The initial Central Asian transit route agreement that was reached earlier this year had the approval of Russia says Russia, Georgia, NATO and Afghanistan, asking
Is it doomed? Is it just one of several bargaining chips that Russia has (the big one being energy)?
There is a link to a handy map of Uzbekistan’s railways.
An earlier posting on Registan.net, Termez, Where the “T” Is for “Transit”, considers the problems of supplying NATO in Afghanistan.
The few rails that operate along the Amu Darya have major rail break problems, in that they operate at a different gauge than their neighbors. This tells me freight can make it only as far as Termez, and from there is must be either shipped or flown to its final destination.
This is not quite right – the break-of-gauge is between the former USSR and elsewhere (except Finland and Mongolia, which use “Russian” gauge). There are transhipment and dual-gauge facilities around the various borders, so a wagon could in theory run from (say) Poland to Afghanistan without the gauge being an issue.
The two existing lines in Afghanistan are to the 1520 mm Russian gauge, though the line from Iran to Herat will be standard gauge.
NATO is “Making progress on Afghanistan rail route”, according to a Eurasia Insight report dated May 5. It seems NATO is hoping to move freight between Europe and Afghanistan via the rail connection from Uzbekistan to Hayratan, across the Friendship Bridge.
NATO is striving to rapidly conclude a deal with Central Asian states on an inter-continental rail link that would ease the supply of non-lethal equipment and assistance for both military and reconstruction operations in Afghanistan.
The rail project is an outgrowth of NATO’s efforts to reinvigorate its Afghan operations. Discussions on how to improve Afghan reconstruction efforts featured prominently at the alliance’s early April summit in Bucharest. [see previous posting] …
At present, the cost of supplying NATO operations in Afghanistan is astronomical, due mainly to the fact that most supplies must be brought in by air. According to NATO estimates, airlifting supplies to Afghanistan costs a whopping $14,000 per ton, or roughly $7 per pound. In addition to the high cost, the air option may not be able to handle the requirements necessitated by an expansion of NATO forces in Afghanistan.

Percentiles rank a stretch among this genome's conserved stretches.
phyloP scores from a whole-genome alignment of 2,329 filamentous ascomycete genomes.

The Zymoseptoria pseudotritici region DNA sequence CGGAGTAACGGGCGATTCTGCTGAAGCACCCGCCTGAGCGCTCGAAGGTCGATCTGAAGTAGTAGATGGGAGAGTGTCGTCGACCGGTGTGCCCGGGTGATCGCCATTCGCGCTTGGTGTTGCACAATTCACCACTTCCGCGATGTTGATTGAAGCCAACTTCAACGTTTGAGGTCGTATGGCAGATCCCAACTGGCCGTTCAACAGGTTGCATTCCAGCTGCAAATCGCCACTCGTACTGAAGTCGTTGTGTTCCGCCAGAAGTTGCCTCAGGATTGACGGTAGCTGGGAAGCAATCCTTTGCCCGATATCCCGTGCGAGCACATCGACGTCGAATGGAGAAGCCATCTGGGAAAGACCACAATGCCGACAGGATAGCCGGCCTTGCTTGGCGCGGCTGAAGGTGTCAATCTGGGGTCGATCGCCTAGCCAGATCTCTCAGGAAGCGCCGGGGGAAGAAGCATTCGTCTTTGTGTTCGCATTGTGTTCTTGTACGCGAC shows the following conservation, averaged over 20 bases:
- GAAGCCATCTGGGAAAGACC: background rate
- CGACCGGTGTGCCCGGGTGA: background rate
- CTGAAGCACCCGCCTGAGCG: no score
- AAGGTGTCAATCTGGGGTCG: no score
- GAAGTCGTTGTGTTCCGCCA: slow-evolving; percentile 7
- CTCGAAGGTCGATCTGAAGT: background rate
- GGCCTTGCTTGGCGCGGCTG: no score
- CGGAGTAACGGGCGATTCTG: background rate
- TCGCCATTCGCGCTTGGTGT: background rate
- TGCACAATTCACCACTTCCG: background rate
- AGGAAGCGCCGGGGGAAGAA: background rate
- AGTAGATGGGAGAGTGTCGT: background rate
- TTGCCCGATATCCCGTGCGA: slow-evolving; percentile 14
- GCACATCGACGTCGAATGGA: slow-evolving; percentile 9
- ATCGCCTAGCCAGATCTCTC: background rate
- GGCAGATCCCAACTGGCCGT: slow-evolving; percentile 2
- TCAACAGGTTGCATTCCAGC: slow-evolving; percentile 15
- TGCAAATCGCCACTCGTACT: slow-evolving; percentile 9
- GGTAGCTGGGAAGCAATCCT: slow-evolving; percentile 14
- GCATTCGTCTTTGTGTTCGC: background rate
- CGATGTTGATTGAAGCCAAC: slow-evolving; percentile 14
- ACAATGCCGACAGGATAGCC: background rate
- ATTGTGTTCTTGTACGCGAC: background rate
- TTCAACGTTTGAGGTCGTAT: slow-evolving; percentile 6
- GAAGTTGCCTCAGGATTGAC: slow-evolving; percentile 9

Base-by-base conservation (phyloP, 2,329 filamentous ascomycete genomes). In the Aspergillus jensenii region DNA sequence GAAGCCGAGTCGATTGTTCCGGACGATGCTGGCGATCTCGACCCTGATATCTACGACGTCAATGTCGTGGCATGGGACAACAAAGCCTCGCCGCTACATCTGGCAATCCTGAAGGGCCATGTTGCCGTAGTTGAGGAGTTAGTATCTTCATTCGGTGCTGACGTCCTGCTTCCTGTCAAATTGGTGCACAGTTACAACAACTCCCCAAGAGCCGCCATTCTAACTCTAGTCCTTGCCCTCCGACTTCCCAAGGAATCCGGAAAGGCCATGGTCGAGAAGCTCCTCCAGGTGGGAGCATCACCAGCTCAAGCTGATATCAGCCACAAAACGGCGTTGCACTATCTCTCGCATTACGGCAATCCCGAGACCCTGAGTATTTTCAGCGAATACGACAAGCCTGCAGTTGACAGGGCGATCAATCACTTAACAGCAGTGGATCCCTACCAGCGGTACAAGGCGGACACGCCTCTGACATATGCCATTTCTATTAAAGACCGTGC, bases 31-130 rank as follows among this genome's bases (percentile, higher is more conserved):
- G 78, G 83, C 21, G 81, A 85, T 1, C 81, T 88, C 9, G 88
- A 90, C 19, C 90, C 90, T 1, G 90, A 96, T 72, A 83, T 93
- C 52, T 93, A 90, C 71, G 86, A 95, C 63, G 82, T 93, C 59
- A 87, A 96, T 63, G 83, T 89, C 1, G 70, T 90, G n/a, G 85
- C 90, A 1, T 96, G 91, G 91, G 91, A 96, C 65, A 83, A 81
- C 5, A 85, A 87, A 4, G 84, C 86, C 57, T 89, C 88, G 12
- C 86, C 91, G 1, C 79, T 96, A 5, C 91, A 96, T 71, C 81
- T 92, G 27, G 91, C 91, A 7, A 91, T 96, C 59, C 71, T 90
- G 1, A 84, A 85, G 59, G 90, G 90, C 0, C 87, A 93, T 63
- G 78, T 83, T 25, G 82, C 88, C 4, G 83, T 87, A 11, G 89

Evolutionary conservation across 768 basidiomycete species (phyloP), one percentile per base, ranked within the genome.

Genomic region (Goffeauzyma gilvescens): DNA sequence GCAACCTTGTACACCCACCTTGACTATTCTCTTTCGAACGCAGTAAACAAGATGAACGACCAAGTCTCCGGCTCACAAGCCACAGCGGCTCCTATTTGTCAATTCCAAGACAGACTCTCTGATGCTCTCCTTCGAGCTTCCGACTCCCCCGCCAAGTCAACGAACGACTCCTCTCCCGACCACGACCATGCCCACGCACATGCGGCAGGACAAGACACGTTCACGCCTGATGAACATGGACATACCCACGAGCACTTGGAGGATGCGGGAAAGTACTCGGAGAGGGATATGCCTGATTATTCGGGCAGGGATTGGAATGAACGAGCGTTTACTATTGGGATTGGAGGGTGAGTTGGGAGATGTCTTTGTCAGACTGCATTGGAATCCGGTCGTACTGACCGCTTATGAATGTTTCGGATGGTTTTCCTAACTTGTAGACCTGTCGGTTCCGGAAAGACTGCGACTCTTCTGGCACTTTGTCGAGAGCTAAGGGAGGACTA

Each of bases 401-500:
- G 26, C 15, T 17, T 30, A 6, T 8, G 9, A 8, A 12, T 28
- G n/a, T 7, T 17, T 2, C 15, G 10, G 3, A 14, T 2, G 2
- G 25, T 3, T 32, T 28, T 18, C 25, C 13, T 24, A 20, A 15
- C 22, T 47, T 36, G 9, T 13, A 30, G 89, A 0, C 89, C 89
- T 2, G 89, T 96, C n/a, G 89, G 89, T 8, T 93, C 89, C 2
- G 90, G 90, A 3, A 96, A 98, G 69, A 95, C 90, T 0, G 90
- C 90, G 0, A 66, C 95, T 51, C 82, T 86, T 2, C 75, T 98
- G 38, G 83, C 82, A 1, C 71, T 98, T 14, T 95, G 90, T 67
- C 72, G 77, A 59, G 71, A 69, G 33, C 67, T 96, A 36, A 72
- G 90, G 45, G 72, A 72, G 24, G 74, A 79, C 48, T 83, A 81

A Europe-Afghan rail link could cut supply costs to roughly $300-$500 per ton, allowing the bloc to both save tremendously on transportation and increase supply for its Afghanistan operations. The optimal route envisioned at this time would traverse Ukraine, Belarus, Russia, Kazakhstan and Uzbekistan. By all appearances, NATO has secured approval in principle from all the potential transit states.
… no new railroads are expected to be built at this point; the route will follow existing Soviet-era high-capacity tracks. … NATO indicated that if route proves reliable and efficient, the alliance will seek the permission of transit states to allow military equipment to travel over the railway. This option would necessitate closer cooperation between NATO and the Russia-led Collective Security Treaty Organization (CSTO), of which several transit states are members.
The full article has a lot of background to the political implications of allowing such traffic through the surrounding countries.
Other than the Europe-Afghan railway, there would seem to be no other viable options for the overland supply of Afghan reconstruction efforts.
The address by Uzbekistan’s President at the NATO Summit in Bucharest on April 3 2008 mentions rail access on the Uzbek Railways line to Afghanistan.
Taking this opportunity, I would like to state that Uzbekistan stands ready to discuss and sign with NATO the Agreement on providing for corridor and transit through its territory to deliver the non-military cargos through the border junction Termez-Khayraton, practically the sole railway connection with Afghanistan.
At the same time, the sovereign interests on maintaining the security and legislation of our country must be observed.
The agreement on railway transit of Bundeswehr cargos through the territory of Uzbekistan signed by Uzbekistan with the German side on March 4 this year could be taken as basis for the future Agreement.
An agreement has also been reached “to allow the alliance to ship non-lethal freight across Russian territory to military forces in Afghanistan”
Two photos of an Old loco in Afghanistan taken by Major Rob Fraser of the Oregon Army National Guard were posted on Trainorders on 6 December 2006 (thumbnails only – full pics requires a subscription). Accoring to the report,
The builders plate says: Henschel & Sohn, G.m.b.H., Cassel, 1929, 12 ATM, Kessel No. 1968.. The two locos previously in the shed have previously been reported as 19680 and 19681 of 1923, so this could be the mysterious third loco (and perhaps the last digit of the number has become illegible)?
The May 2007 Rail Passion magazine article is broadly similar to this April 2006 article from NATO: German ISAF Personnel relocate historical railway engine. I’ve borrowed ISAF’s photos of the loco being moved, and from the un-bent cab it looks to be the one in Major Fraser’s photos (above). Other reports suggest that one of the three locos is actually 2′ gauge, rather than the 2’6″ of the other two engines, so all three are unlikely to have worked on the same line (if anyone happens to be passing Darulaman and has a tape measure, it would be interesting if the gauges could be confirmed). Quite where it did work is still a bit of mystery, as until recently all reports only mentioned two locos at the museum site.
The locos can (just) be seen on this photo at Kabul guide.